When I was collecting, my mother revealed to me that she was a collector at a similar age, back in the mid-to-late 50's.  Then she told me a tale that traumatized me to my soul.  As a girl in Fort Worth in the 1950's, the Texas Rangers did not exist and so as kids west of the Mississippi did, she adopted a team.  From what I understand, a lot of westerners adopted the Cardinals as the closest team, but my mom, a front-runner, adopted the Yankees.  So she told me she would buy a pack of cards, open it, keep all the Yankees, and throw the rest in the trash.  So I'm envisioning my yet-to-be mother, opening a pack of cards ... Bob Cerv, keep ... Stan Musial, trash ... Tom Sturdivant, keep ... Jackie Robinson, trash ... Bobby Shantz, keep ... Willie Mays, trash ... hundreds of 1987 dollars unwittingly sent to the landfill back in 1958.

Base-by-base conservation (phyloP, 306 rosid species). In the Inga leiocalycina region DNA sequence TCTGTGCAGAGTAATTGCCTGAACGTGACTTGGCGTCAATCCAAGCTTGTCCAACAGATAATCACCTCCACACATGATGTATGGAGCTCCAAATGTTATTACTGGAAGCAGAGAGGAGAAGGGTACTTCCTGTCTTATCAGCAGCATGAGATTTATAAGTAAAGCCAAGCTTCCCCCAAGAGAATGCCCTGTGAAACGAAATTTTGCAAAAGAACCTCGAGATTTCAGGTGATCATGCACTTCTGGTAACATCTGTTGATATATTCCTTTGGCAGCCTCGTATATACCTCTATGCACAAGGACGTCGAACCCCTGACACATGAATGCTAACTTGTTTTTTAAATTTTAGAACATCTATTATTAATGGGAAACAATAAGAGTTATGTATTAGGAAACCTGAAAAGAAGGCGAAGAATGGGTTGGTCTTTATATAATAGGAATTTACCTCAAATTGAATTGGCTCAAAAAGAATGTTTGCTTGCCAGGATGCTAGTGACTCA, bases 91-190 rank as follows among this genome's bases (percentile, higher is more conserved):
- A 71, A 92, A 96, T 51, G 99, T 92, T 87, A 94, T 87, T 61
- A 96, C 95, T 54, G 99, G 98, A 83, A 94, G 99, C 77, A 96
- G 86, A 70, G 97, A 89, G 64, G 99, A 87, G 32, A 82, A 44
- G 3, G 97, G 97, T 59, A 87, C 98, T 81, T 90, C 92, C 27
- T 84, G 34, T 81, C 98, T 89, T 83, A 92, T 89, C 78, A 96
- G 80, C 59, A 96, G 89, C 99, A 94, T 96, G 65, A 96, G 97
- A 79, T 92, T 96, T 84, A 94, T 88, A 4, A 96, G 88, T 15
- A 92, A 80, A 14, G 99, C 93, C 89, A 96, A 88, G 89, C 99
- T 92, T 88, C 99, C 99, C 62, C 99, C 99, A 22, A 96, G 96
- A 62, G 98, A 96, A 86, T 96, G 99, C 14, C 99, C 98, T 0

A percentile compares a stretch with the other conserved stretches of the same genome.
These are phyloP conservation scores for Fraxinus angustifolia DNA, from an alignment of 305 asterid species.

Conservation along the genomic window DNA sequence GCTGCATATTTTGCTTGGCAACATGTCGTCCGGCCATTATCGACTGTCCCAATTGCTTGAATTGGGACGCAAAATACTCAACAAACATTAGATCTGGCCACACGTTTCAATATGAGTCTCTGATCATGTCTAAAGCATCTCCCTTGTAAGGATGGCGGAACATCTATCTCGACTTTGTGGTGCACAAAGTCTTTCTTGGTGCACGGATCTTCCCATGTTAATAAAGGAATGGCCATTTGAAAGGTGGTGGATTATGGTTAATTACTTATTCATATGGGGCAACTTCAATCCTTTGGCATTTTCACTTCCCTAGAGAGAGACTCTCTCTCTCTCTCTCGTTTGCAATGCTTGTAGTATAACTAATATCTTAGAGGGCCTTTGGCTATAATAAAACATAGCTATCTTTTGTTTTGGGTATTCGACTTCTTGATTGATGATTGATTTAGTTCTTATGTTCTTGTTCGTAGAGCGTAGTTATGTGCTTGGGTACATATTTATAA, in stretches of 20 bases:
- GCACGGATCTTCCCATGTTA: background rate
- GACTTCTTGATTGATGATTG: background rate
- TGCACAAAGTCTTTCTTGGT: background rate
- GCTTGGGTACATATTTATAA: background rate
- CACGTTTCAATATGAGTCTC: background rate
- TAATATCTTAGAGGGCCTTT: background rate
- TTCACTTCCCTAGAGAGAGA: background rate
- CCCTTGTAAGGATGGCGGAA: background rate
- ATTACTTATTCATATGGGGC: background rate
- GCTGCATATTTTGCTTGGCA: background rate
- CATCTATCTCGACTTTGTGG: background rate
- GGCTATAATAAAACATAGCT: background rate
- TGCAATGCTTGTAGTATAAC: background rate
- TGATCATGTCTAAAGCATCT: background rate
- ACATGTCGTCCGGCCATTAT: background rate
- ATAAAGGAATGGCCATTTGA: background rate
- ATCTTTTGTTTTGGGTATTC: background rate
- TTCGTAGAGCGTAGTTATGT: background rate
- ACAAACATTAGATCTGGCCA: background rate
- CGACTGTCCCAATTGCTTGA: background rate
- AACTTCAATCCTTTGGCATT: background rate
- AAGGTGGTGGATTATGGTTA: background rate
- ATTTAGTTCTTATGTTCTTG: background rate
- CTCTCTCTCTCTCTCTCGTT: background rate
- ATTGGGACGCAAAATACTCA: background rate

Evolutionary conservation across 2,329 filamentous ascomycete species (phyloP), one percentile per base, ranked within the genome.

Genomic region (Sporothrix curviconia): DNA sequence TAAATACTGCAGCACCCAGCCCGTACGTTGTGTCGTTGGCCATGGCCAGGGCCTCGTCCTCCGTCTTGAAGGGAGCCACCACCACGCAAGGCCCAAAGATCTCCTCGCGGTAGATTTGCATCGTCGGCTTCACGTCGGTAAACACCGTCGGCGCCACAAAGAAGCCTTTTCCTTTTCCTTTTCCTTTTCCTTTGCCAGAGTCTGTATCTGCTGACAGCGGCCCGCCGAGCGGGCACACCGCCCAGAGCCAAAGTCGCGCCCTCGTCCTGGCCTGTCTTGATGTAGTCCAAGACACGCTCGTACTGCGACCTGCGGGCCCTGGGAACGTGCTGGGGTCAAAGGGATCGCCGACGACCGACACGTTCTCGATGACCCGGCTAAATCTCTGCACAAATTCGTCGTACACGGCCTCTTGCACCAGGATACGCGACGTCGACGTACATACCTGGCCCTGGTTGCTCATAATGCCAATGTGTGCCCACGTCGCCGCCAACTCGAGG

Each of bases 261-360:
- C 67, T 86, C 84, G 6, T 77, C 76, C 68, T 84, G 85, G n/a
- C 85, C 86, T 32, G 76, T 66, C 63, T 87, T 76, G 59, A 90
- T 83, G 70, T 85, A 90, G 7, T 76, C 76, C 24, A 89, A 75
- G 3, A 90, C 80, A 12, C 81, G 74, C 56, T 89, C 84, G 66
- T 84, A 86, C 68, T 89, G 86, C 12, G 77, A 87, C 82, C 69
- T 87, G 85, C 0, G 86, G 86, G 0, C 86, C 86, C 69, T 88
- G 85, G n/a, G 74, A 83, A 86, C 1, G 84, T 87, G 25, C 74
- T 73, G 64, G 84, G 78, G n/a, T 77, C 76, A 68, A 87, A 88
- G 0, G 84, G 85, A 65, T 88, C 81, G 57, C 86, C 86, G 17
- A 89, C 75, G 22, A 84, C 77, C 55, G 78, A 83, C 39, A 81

But despite this atrocity, at least my dear mother must have saved for me a treasure trove of Mantles, Berras, and Fords, right?  Alas, no ... they were ultimately thrown into the same landfill, once puberty and boys came into the picture and she cast aside her childish things in pursuit of adulthood.

 

So I swore to myself then that I would not do to my children what my mother did to me.  And in my attic right this very minute sits thousands of baseball cards that I saved for my children ... who could not give two shits about professional baseball or the cards that I lovingly saved for them, not even knowing who they would be.

 

Maybe, one day, my grandchildren will want them ...

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16 minutes ago, DirtyThirdFrog said: